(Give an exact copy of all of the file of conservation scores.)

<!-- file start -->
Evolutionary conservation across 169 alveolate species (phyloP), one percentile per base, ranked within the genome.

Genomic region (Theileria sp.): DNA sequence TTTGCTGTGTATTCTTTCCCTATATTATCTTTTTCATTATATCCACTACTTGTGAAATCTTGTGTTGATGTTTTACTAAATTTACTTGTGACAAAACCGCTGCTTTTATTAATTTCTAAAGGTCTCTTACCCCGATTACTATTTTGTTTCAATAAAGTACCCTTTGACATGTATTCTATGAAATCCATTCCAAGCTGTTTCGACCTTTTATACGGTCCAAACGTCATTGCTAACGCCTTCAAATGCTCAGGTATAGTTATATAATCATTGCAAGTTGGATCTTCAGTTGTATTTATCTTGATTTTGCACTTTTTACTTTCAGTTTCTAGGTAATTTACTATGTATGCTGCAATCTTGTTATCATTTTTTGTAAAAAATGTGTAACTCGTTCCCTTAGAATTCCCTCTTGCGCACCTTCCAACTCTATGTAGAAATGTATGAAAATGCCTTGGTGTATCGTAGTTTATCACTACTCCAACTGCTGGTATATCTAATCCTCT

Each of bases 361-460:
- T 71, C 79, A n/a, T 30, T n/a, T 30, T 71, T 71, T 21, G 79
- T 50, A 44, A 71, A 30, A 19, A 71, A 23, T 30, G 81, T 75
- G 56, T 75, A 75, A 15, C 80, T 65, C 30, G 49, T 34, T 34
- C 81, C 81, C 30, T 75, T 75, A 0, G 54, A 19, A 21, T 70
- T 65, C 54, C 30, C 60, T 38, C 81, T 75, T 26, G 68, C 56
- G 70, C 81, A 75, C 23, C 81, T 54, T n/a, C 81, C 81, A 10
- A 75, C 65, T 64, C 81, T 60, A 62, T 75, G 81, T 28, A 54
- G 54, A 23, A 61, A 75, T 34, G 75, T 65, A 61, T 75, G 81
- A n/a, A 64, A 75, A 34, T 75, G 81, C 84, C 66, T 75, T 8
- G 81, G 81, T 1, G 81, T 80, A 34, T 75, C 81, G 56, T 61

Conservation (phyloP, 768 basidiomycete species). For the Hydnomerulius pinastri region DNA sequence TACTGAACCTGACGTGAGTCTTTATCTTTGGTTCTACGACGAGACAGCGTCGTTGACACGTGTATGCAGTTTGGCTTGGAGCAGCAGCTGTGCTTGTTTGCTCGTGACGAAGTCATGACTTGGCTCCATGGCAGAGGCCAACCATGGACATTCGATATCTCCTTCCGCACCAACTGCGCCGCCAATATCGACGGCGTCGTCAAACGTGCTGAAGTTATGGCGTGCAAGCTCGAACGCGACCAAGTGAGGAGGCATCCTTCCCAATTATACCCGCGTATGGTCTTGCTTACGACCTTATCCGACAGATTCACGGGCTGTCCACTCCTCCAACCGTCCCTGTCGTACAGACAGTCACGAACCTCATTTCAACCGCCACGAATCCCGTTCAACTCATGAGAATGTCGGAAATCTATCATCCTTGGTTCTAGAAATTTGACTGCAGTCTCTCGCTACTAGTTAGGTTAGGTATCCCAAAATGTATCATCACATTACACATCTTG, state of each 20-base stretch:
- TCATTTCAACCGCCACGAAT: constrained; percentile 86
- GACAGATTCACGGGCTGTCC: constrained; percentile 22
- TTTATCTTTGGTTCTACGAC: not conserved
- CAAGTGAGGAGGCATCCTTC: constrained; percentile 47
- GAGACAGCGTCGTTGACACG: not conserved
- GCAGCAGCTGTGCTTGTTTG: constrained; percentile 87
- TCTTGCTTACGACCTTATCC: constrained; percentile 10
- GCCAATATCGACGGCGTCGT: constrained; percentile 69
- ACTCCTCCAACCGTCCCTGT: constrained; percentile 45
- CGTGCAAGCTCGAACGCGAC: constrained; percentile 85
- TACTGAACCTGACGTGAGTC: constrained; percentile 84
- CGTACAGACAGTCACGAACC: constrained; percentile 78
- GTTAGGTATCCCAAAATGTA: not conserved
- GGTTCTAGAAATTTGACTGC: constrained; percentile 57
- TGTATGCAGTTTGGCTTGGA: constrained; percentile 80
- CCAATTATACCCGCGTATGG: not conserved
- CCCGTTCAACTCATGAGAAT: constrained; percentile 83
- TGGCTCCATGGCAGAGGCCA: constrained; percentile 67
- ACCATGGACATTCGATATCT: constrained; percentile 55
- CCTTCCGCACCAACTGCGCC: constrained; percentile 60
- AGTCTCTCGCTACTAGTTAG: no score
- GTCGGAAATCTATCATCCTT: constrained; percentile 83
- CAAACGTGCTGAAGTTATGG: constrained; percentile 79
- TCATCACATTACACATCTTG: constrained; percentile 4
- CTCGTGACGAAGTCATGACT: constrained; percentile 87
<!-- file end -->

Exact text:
Evolutionary conservation across 169 alveolate species (phyloP), one percentile per base, ranked within the genome.

Genomic region (Theileria sp.): DNA sequence TTTGCTGTGTATTCTTTCCCTATATTATCTTTTTCATTATATCCACTACTTGTGAAATCTTGTGTTGATGTTTTACTAAATTTACTTGTGACAAAACCGCTGCTTTTATTAATTTCTAAAGGTCTCTTACCCCGATTACTATTTTGTTTCAATAAAGTACCCTTTGACATGTATTCTATGAAATCCATTCCAAGCTGTTTCGACCTTTTATACGGTCCAAACGTCATTGCTAACGCCTTCAAATGCTCAGGTATAGTTATATAATCATTGCAAGTTGGATCTTCAGTTGTATTTATCTTGATTTTGCACTTTTTACTTTCAGTTTCTAGGTAATTTACTATGTATGCTGCAATCTTGTTATCATTTTTTGTAAAAAATGTGTAACTCGTTCCCTTAGAATTCCCTCTTGCGCACCTTCCAACTCTATGTAGAAATGTATGAAAATGCCTTGGTGTATCGTAGTTTATCACTACTCCAACTGCTGGTATATCTAATCCTCT

Each of bases 361-460:
- T 71, C 79, A n/a, T 30, T n/a, T 30, T 71, T 71, T 21, G 79
- T 50, A 44, A 71, A 30, A 19, A 71, A 23, T 30, G 81, T 75
- G 56, T 75, A 75, A 15, C 80, T 65, C 30, G 49, T 34, T 34
- C 81, C 81, C 30, T 75, T 75, A 0, G 54, A 19, A 21, T 70
- T 65, C 54, C 30, C 60, T 38, C 81, T 75, T 26, G 68, C 56
- G 70, C 81, A 75, C 23, C 81, T 54, T n/a, C 81, C 81, A 10
- A 75, C 65, T 64, C 81, T 60, A 62, T 75, G 81, T 28, A 54
- G 54, A 23, A 61, A 75, T 34, G 75, T 65, A 61, T 75, G 81
- A n/a, A 64, A 75, A 34, T 75, G 81, C 84, C 66, T 75, T 8
- G 81, G 81, T 1, G 81, T 80, A 34, T 75, C 81, G 56, T 61

Conservation (phyloP, 768 basidiomycete species). For the Hydnomerulius pinastri region DNA sequence TACTGAACCTGACGTGAGTCTTTATCTTTGGTTCTACGACGAGACAGCGTCGTTGACACGTGTATGCAGTTTGGCTTGGAGCAGCAGCTGTGCTTGTTTGCTCGTGACGAAGTCATGACTTGGCTCCATGGCAGAGGCCAACCATGGACATTCGATATCTCCTTCCGCACCAACTGCGCCGCCAATATCGACGGCGTCGTCAAACGTGCTGAAGTTATGGCGTGCAAGCTCGAACGCGACCAAGTGAGGAGGCATCCTTCCCAATTATACCCGCGTATGGTCTTGCTTACGACCTTATCCGACAGATTCACGGGCTGTCCACTCCTCCAACCGTCCCTGTCGTACAGACAGTCACGAACCTCATTTCAACCGCCACGAATCCCGTTCAACTCATGAGAATGTCGGAAATCTATCATCCTTGGTTCTAGAAATTTGACTGCAGTCTCTCGCTACTAGTTAGGTTAGGTATCCCAAAATGTATCATCACATTACACATCTTG, state of each 20-base stretch:
- TCATTTCAACCGCCACGAAT: constrained; percentile 86
- GACAGATTCACGGGCTGTCC: constrained; percentile 22
- TTTATCTTTGGTTCTACGAC: not conserved
- CAAGTGAGGAGGCATCCTTC: constrained; percentile 47
- GAGACAGCGTCGTTGACACG: not conserved
- GCAGCAGCTGTGCTTGTTTG: constrained; percentile 87
- TCTTGCTTACGACCTTATCC: constrained; percentile 10
- GCCAATATCGACGGCGTCGT: constrained; percentile 69
- ACTCCTCCAACCGTCCCTGT: constrained; percentile 45
- CGTGCAAGCTCGAACGCGAC: constrained; percentile 85
- TACTGAACCTGACGTGAGTC: constrained; percentile 84
- CGTACAGACAGTCACGAACC: constrained; percentile 78
- GTTAGGTATCCCAAAATGTA: not conserved
- GGTTCTAGAAATTTGACTGC: constrained; percentile 57
- TGTATGCAGTTTGGCTTGGA: constrained; percentile 80
- CCAATTATACCCGCGTATGG: not conserved
- CCCGTTCAACTCATGAGAAT: constrained; percentile 83
- TGGCTCCATGGCAGAGGCCA: constrained; percentile 67
- ACCATGGACATTCGATATCT: constrained; percentile 55
- CCTTCCGCACCAACTGCGCC: constrained; percentile 60
- AGTCTCTCGCTACTAGTTAG: no score
- GTCGGAAATCTATCATCCTT: constrained; percentile 83
- CAAACGTGCTGAAGTTATGG: constrained; percentile 79
- TCATCACATTACACATCTTG: constrained; percentile 4
- CTCGTGACGAAGTCATGACT: constrained; percentile 87